It may not feel to classy, begging just to eat…

I read a really cool book yesterday, Girl Next Door by Alyssa Brugman. I needed a break from Second Glance so I started reading. I had only planned on reading a few chapters, five at the most, but it was so good I didn’t put it down until I finished it. It follows the story of fifteen year old Jenna-Belle (who gets called JB, how cool!?!) who up until the start of the story had lived a life of luxury. She lived in a massive house, went to the best private school in Sydney and when she went shopping, she could buy whatever she wanted. As the story starts though, her dad has ‘gone to the country’ and her mum is going broke. I don’t want to give away too many spoilers, but by the end of the book, they have lost their car, their house, can’t afford school tuition and at one point are staying in a lice-infested pub in Paramatta for $38 a night. It’s an interesting look at how people become homeless, and it shows that just because someone might be homeless, it doesn’t mean they previously didn’t have an amazing life. To become homeless you only have to make one or two mistakes, and we shouldn’t automatically shun that form of society. Sometimes people become homeless because they’re escaping violence, or because of something another family member did. We need to remember that yes, quite a few are violent, alcoholic, old men, but a lot aren’t. When it comes to homelessness, we need to respect them and not stereotype. This reminds me of the song ‘Everyone’s a hero’ from Dr Horrible’s Sing Along Blog. One of the best quotes from that song is ‘So you wonder what your part is, coz you’re homeless and depressed, but home is where the heart is, so your real homes in your chest’. In a hilarious way, it’s saying yes, you may be on the streets but if you surround yourself with people you love anywhere can feel like home.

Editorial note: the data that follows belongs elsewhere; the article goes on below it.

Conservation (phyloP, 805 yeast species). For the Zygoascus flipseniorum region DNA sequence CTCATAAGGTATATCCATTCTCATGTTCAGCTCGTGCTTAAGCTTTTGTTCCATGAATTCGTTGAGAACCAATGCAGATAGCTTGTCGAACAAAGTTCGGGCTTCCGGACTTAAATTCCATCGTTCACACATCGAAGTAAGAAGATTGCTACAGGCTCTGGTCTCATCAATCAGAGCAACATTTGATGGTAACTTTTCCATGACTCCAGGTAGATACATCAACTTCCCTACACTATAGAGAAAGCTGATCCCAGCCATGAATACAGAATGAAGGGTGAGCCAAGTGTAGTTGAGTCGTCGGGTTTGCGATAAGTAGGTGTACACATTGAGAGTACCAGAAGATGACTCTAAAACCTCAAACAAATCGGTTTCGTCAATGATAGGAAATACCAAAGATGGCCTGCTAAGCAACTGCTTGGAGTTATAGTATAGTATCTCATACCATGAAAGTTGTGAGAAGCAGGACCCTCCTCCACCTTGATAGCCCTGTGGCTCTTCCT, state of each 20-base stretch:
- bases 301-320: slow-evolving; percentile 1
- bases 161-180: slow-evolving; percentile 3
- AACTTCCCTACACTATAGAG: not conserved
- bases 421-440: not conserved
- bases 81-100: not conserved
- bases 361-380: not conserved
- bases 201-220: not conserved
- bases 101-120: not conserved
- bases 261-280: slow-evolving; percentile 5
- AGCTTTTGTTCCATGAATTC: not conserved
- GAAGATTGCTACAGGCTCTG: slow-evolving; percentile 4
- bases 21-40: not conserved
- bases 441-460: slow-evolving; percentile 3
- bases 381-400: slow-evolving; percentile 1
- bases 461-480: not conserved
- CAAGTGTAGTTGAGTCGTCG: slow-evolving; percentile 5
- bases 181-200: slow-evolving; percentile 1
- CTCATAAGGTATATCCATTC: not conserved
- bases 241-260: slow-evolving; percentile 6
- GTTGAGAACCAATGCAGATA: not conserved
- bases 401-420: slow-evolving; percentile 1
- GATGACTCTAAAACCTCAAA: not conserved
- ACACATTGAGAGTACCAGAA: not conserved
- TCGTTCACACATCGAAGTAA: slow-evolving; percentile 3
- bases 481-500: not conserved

That’s a big point in the book too. In the second last chapter, they literally have nowhere to stay so they find a cafe that’s open all night and spend their remaining $36 on cups of tea so they don’t get kicked out. It was humilating and depressing, but they were together and that’s all that truly mattered.
My favourite part of the book comes in the form of a quote on page 159. They’re heading to a caravan park in the Western suburbs of Sydney. If you’re not from Sydney, the Western suburbs are quite scary. Lots of lovely people live there, but the suburbs that make it up are filled with the most bogans/drug addicts/violence in all of Sydney. Jenna-Belle is getting freaked out as they head further west, and gives this insight into Sydney:
We’re Heading West. It’s common knowledge in my part of the world that the more east and north you live, the better a person you are. That is, until you get to Pittwater. Anywhere north of that and you’re a bogan again.
I found that quote absolutely hilarious. When we were in Sydney, we met up with some friends that live in Lane Cove. We got talking about this very subject, and what was said could pretty much be summed up in that quote. Loves it. I also learnt about ‘The Shire’ that night, but that will be featured in a post of it’s own.
The book is amazing. The blurb calls it ‘A novel about losing your home and finding your family’ and that sums it up perfectly. If you see it, get it and read it. It’s a refreshing look at modern teenage life (it was only published this year and includes many modern pop culture references) and touches tender topics (alliteration not intended) without getting weird. Alyssa Brugman, as the voice of Jenna-Belle, deserves to be praised for this amazing novel. 10/10.

frangipani princess xoxo

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